Written by Robin Kunzer
My first step in the judging process was to review the submitted materials sent to me by the challenge coordinator. The materials included the submission number and title, photographs of the garments and required written material. I went through each submission with the challenge parameters in mind; is there a relationship between the artwork and the finished garment? Is it a sheath dress? Does it look well designed and made? On the second pass through the submissions I gave the garments a yes, maybe, or no and made written notes reflecting my impressions. Some garments were difficult to see because of the quality of photographs. In some the lighting was poor or uneven and in others the background was busy and distracting. In this phase I tried to judge each dress individually, not in comparison with the others. I tried to understand what the creator was attempting with the particular garment.
The second step is the conference call with the other judges to discuss the submissions. Together we reviewed the submitted materials and made a case for our favorites. Threads likes to have about twenty finalists for the in-person judging. During the discussion questions and observations were made that called attention to things I hadn’t noticed or considered in my review. It was a judging panel of three and consensus had to be reached: the hardest stage because we knew there would be wonderful dresses that we somehow overlooked. We did the best we could. As the ASDP member judge (having won last year’s challenge) I knew and appreciated the effort put forth by each person who stepped up and took the challenge.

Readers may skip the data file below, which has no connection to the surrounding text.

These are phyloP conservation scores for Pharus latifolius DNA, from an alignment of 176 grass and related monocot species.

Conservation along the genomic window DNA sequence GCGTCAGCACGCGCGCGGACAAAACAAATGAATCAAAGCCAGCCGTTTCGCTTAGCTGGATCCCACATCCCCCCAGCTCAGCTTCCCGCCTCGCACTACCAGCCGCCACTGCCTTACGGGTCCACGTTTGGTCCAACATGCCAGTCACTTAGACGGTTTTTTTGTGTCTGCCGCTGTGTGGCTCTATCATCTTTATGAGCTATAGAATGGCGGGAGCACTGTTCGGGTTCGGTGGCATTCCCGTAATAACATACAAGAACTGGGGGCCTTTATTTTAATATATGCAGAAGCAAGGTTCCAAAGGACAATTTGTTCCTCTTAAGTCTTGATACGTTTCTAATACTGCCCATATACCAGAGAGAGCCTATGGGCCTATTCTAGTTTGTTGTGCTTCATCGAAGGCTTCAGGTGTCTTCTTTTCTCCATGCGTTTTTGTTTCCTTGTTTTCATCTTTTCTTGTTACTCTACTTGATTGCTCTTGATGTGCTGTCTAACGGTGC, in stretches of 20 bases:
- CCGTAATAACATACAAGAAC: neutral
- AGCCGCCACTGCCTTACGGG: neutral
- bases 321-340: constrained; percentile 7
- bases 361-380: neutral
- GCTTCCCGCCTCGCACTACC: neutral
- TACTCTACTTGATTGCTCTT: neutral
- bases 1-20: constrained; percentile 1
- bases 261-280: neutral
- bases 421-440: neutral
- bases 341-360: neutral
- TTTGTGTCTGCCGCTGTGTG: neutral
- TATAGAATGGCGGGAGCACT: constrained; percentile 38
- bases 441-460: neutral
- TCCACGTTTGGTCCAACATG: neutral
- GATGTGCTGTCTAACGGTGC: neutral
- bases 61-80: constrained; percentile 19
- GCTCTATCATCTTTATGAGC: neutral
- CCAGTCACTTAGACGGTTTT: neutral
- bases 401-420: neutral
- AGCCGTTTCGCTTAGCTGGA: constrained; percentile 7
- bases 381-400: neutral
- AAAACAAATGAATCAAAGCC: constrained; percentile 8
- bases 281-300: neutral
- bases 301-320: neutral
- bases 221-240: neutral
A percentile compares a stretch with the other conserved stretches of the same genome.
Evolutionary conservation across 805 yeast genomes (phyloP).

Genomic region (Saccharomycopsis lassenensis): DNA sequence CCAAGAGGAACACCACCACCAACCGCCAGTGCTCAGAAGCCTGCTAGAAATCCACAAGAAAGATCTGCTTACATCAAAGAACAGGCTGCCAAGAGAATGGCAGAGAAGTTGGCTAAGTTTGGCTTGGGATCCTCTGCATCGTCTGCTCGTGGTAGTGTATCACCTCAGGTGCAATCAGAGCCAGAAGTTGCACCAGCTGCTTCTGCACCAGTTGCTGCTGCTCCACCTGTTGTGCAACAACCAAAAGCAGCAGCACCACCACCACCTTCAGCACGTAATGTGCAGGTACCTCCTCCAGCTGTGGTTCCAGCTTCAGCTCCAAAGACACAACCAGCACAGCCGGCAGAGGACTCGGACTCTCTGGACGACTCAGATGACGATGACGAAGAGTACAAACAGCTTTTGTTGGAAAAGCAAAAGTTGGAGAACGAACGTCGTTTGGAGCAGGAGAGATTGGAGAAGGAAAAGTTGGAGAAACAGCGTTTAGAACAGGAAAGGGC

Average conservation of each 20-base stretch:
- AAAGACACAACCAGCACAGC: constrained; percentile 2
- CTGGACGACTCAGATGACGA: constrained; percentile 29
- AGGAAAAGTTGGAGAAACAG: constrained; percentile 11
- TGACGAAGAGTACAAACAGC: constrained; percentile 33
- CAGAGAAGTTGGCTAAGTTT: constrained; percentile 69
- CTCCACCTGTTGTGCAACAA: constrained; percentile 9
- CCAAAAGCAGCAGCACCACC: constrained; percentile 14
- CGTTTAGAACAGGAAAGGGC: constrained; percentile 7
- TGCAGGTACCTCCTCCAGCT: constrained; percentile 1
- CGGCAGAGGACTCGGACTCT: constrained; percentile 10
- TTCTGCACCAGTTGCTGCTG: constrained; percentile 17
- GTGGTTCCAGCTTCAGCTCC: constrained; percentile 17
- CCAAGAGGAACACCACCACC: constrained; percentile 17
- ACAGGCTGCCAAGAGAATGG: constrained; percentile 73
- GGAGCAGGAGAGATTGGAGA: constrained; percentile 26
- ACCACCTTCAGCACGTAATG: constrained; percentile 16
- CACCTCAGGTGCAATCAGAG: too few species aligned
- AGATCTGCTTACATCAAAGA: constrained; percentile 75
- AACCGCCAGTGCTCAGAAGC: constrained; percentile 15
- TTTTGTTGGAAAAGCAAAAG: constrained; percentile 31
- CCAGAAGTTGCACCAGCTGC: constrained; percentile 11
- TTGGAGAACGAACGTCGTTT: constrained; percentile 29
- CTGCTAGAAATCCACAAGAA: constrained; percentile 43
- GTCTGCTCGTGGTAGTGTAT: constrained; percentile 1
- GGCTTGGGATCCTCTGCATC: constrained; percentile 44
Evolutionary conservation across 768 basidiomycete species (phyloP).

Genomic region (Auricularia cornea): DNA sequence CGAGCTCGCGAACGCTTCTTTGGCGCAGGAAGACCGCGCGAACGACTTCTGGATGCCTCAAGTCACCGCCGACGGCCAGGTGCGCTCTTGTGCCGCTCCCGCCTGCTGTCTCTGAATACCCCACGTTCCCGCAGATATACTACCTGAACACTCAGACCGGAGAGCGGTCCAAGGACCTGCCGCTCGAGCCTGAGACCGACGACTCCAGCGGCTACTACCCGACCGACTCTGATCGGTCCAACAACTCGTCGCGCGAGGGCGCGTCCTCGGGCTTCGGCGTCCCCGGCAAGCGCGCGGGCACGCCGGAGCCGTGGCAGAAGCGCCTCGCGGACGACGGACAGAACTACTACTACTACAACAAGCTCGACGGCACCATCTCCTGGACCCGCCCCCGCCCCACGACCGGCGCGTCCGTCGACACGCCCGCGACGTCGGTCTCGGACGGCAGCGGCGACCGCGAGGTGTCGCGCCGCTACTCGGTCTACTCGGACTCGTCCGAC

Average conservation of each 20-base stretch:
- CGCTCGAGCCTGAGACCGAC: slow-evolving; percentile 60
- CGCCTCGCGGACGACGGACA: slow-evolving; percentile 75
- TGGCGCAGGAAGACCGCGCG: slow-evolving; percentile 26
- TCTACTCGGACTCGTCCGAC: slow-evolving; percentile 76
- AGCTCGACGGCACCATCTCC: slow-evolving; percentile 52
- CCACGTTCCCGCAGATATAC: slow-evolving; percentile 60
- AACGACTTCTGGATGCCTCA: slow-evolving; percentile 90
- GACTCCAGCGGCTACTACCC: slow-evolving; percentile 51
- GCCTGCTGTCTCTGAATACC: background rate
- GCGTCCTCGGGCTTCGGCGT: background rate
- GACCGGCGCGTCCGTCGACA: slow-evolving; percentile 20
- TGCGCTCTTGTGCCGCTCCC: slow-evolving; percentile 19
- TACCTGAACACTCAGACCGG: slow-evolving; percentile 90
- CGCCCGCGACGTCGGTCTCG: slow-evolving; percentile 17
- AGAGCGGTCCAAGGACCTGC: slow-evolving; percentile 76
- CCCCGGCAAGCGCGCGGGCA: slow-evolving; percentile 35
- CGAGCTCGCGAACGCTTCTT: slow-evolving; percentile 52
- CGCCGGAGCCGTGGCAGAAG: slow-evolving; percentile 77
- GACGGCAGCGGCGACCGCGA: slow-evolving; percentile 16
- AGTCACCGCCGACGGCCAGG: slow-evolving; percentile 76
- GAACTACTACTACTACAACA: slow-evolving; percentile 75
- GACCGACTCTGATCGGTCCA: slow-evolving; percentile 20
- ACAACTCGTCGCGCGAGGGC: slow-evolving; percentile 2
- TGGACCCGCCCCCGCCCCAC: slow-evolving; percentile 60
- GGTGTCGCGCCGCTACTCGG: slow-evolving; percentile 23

At conference on Friday we got together for the in-person judging. The able and organized Challenge Coordinator, Terri Tipps, had put together a booklet with all the submissions bound together for us to refer to during the judging. The garments were presented in order, by number as they were in the booklet. We looked at the dresses on the dress form and then up close, inside and out. The Threads editor Judy Neukam was looking at the garments as magazine content. She was looking at them not just in the context of the Challenge but as inspiration for an article or as a potential magazine cover. Susan Khalje examined every seam, seam finish, the stitching, the bottom of the invisible zipper with her meticulous eye for detail. We looked at everything and looked again and again. There were so many considerations. One fabulous dress just wasn’t a sheath (undone by the godets in the skirt). In some the idea and inspiration were great but the execution was lacking. In some the relationship between the inspiration and the garment just wasn’t there. Overall the submissions were very impressive, and I am in awe of the work.
I hope this review will demystify the Challenge and encourage members to participate in future challenges. If you have further questions about the judging or the process, I welcome inquiries and feedback.
Written by Patty Robison